The UDRP has functioned efficiently in a changing DNS landscape for more than a decade, and WIPO will most likely want to keep it that way even as its workload increases. TB&I reports.
In the early years of the domain name system (DNS), trademark owners aggrieved about alleged cybersquatting had few options to remedy the problem. If they were serious, they were forced to wage a costly legal battle in the attempt to remove the disputed website. But in August 1999, that all changed. The little-known Internet Corporation for Assigned Names and Numbers (ICANN) approved the snappy-sounding Uniform Domain- Name Dispute-Resolution Policy (UDRP) for resolving clashes between rights owners and website registrants. Thirteen years later, IP owners widely champion the policy as a cheaper and more efficient alternative to the courts.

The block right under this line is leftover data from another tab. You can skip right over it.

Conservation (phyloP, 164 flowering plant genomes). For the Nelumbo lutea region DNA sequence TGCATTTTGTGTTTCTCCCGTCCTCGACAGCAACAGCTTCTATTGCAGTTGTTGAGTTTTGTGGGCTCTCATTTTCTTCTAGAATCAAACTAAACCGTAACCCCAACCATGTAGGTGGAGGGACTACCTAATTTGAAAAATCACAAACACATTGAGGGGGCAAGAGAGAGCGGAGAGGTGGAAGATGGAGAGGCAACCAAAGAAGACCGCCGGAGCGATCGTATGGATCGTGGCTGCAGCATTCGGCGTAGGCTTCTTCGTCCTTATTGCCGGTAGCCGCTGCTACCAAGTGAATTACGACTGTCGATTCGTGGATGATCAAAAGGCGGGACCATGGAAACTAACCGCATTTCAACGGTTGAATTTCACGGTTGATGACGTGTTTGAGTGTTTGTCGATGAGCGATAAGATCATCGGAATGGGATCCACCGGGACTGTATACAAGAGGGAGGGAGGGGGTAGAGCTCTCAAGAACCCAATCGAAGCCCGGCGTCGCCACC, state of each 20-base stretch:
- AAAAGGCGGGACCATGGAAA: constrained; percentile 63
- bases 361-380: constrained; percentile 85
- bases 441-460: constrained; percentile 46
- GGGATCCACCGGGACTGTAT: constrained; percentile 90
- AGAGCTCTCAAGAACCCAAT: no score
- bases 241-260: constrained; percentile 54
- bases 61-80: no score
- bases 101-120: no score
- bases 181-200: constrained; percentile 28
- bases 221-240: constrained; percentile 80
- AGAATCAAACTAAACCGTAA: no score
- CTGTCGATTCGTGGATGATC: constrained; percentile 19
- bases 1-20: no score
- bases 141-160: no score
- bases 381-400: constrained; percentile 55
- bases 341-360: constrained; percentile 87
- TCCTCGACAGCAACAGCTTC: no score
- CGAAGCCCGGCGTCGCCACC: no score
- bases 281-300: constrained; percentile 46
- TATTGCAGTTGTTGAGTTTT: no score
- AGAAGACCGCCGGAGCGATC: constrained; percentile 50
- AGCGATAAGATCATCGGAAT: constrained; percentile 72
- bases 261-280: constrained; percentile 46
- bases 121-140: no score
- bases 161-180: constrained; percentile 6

As the leading UDRP arbitrator, the World Intellectual Property Organization (WIPO) knows the policy from top to bottom and inside out. WIPO’s Arbitration and Media Center, which picks from a list of panellists stretching from Canada to Croatia, has processed more than 24,000 cases and possesses a deep, probably unrivalled, institutional knowledge of the UDRP.
Since 2009, filings have risen by 40 per cent. In early 2012, the organisation published statistics showing that in 2011 it handled more cases (2,764) covering more domain names (4,781) than in any other year. The workload is piling up.
udrp, dns, gtlds, icann, cybersquatting